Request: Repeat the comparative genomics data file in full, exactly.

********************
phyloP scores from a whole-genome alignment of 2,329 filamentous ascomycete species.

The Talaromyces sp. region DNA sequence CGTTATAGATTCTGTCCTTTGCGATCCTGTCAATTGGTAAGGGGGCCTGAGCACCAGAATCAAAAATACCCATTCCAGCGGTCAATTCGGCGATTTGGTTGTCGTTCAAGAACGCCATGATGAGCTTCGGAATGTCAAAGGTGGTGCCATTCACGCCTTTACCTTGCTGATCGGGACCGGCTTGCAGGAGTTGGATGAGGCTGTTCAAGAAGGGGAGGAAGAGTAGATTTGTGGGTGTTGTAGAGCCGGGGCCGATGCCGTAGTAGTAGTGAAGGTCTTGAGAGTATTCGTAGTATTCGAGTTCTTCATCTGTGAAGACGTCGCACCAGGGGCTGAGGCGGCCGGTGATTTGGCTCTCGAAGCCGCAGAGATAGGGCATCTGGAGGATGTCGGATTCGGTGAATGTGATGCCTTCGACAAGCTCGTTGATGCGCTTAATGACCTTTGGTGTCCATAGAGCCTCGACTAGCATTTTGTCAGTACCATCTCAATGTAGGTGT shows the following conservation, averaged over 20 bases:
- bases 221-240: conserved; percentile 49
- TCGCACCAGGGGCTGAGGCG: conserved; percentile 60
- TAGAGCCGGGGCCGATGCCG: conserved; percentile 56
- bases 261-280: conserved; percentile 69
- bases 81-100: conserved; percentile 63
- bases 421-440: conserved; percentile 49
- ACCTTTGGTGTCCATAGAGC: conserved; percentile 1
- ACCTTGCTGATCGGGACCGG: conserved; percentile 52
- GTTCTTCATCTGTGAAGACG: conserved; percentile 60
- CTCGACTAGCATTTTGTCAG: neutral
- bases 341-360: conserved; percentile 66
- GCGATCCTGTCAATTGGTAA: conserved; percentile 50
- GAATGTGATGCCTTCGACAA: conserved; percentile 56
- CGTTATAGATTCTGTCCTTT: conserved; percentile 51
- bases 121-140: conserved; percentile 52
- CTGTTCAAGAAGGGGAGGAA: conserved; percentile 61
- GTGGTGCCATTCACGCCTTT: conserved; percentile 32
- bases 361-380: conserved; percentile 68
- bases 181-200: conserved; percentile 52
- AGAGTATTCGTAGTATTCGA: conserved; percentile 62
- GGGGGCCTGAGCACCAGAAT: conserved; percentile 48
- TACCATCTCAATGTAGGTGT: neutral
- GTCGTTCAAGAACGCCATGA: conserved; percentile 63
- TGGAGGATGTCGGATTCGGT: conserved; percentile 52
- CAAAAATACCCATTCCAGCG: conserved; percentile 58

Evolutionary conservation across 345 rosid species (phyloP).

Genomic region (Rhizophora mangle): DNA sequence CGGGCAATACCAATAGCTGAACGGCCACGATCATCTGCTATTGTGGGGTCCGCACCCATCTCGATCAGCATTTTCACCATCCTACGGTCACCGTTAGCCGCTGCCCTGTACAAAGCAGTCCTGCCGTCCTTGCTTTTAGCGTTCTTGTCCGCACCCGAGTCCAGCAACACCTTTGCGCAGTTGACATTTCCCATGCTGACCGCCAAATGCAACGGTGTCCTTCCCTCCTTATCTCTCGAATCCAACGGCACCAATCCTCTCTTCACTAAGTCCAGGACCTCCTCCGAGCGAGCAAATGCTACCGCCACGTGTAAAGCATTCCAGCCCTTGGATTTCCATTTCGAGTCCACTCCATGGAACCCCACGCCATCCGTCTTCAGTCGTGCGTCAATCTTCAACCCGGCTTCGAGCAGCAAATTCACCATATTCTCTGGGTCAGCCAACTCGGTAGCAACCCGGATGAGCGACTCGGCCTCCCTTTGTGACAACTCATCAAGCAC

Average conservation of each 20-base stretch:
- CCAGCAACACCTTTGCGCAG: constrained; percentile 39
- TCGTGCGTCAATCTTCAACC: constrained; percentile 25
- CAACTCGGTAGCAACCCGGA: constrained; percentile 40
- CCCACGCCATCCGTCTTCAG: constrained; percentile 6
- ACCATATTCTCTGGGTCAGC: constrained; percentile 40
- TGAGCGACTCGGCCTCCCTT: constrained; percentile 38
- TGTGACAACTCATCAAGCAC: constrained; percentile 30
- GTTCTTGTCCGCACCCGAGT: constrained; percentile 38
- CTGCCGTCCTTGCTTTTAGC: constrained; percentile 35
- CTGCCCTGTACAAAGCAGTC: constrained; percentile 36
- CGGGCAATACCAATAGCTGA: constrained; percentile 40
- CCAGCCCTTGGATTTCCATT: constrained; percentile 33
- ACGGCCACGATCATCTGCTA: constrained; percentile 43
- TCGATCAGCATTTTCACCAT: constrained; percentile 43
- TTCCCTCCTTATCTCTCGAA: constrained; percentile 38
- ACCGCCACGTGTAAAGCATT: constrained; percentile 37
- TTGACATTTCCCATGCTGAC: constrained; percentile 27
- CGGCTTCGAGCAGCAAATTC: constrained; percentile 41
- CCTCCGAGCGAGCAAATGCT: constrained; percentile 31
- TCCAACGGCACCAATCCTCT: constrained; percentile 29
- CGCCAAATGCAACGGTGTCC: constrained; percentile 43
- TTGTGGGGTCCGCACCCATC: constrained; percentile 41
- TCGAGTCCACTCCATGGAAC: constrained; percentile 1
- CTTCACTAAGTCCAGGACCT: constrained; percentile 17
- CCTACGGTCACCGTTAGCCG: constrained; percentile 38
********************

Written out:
phyloP scores from a whole-genome alignment of 2,329 filamentous ascomycete species.

The Talaromyces sp. region DNA sequence CGTTATAGATTCTGTCCTTTGCGATCCTGTCAATTGGTAAGGGGGCCTGAGCACCAGAATCAAAAATACCCATTCCAGCGGTCAATTCGGCGATTTGGTTGTCGTTCAAGAACGCCATGATGAGCTTCGGAATGTCAAAGGTGGTGCCATTCACGCCTTTACCTTGCTGATCGGGACCGGCTTGCAGGAGTTGGATGAGGCTGTTCAAGAAGGGGAGGAAGAGTAGATTTGTGGGTGTTGTAGAGCCGGGGCCGATGCCGTAGTAGTAGTGAAGGTCTTGAGAGTATTCGTAGTATTCGAGTTCTTCATCTGTGAAGACGTCGCACCAGGGGCTGAGGCGGCCGGTGATTTGGCTCTCGAAGCCGCAGAGATAGGGCATCTGGAGGATGTCGGATTCGGTGAATGTGATGCCTTCGACAAGCTCGTTGATGCGCTTAATGACCTTTGGTGTCCATAGAGCCTCGACTAGCATTTTGTCAGTACCATCTCAATGTAGGTGT shows the following conservation, averaged over 20 bases:
- bases 221-240: conserved; percentile 49
- TCGCACCAGGGGCTGAGGCG: conserved; percentile 60
- TAGAGCCGGGGCCGATGCCG: conserved; percentile 56
- bases 261-280: conserved; percentile 69
- bases 81-100: conserved; percentile 63
- bases 421-440: conserved; percentile 49
- ACCTTTGGTGTCCATAGAGC: conserved; percentile 1
- ACCTTGCTGATCGGGACCGG: conserved; percentile 52
- GTTCTTCATCTGTGAAGACG: conserved; percentile 60
- CTCGACTAGCATTTTGTCAG: neutral
- bases 341-360: conserved; percentile 66
- GCGATCCTGTCAATTGGTAA: conserved; percentile 50
- GAATGTGATGCCTTCGACAA: conserved; percentile 56
- CGTTATAGATTCTGTCCTTT: conserved; percentile 51
- bases 121-140: conserved; percentile 52
- CTGTTCAAGAAGGGGAGGAA: conserved; percentile 61
- GTGGTGCCATTCACGCCTTT: conserved; percentile 32
- bases 361-380: conserved; percentile 68
- bases 181-200: conserved; percentile 52
- AGAGTATTCGTAGTATTCGA: conserved; percentile 62
- GGGGGCCTGAGCACCAGAAT: conserved; percentile 48
- TACCATCTCAATGTAGGTGT: neutral
- GTCGTTCAAGAACGCCATGA: conserved; percentile 63
- TGGAGGATGTCGGATTCGGT: conserved; percentile 52
- CAAAAATACCCATTCCAGCG: conserved; percentile 58

Evolutionary conservation across 345 rosid species (phyloP).

Genomic region (Rhizophora mangle): DNA sequence CGGGCAATACCAATAGCTGAACGGCCACGATCATCTGCTATTGTGGGGTCCGCACCCATCTCGATCAGCATTTTCACCATCCTACGGTCACCGTTAGCCGCTGCCCTGTACAAAGCAGTCCTGCCGTCCTTGCTTTTAGCGTTCTTGTCCGCACCCGAGTCCAGCAACACCTTTGCGCAGTTGACATTTCCCATGCTGACCGCCAAATGCAACGGTGTCCTTCCCTCCTTATCTCTCGAATCCAACGGCACCAATCCTCTCTTCACTAAGTCCAGGACCTCCTCCGAGCGAGCAAATGCTACCGCCACGTGTAAAGCATTCCAGCCCTTGGATTTCCATTTCGAGTCCACTCCATGGAACCCCACGCCATCCGTCTTCAGTCGTGCGTCAATCTTCAACCCGGCTTCGAGCAGCAAATTCACCATATTCTCTGGGTCAGCCAACTCGGTAGCAACCCGGATGAGCGACTCGGCCTCCCTTTGTGACAACTCATCAAGCAC

Average conservation of each 20-base stretch:
- CCAGCAACACCTTTGCGCAG: constrained; percentile 39
- TCGTGCGTCAATCTTCAACC: constrained; percentile 25
- CAACTCGGTAGCAACCCGGA: constrained; percentile 40
- CCCACGCCATCCGTCTTCAG: constrained; percentile 6
- ACCATATTCTCTGGGTCAGC: constrained; percentile 40
- TGAGCGACTCGGCCTCCCTT: constrained; percentile 38
- TGTGACAACTCATCAAGCAC: constrained; percentile 30
- GTTCTTGTCCGCACCCGAGT: constrained; percentile 38
- CTGCCGTCCTTGCTTTTAGC: constrained; percentile 35
- CTGCCCTGTACAAAGCAGTC: constrained; percentile 36
- CGGGCAATACCAATAGCTGA: constrained; percentile 40
- CCAGCCCTTGGATTTCCATT: constrained; percentile 33
- ACGGCCACGATCATCTGCTA: constrained; percentile 43
- TCGATCAGCATTTTCACCAT: constrained; percentile 43
- TTCCCTCCTTATCTCTCGAA: constrained; percentile 38
- ACCGCCACGTGTAAAGCATT: constrained; percentile 37
- TTGACATTTCCCATGCTGAC: constrained; percentile 27
- CGGCTTCGAGCAGCAAATTC: constrained; percentile 41
- CCTCCGAGCGAGCAAATGCT: constrained; percentile 31
- TCCAACGGCACCAATCCTCT: constrained; percentile 29
- CGCCAAATGCAACGGTGTCC: constrained; percentile 43
- TTGTGGGGTCCGCACCCATC: constrained; percentile 41
- TCGAGTCCACTCCATGGAAC: constrained; percentile 1
- CTTCACTAAGTCCAGGACCT: constrained; percentile 17
- CCTACGGTCACCGTTAGCCG: constrained; percentile 38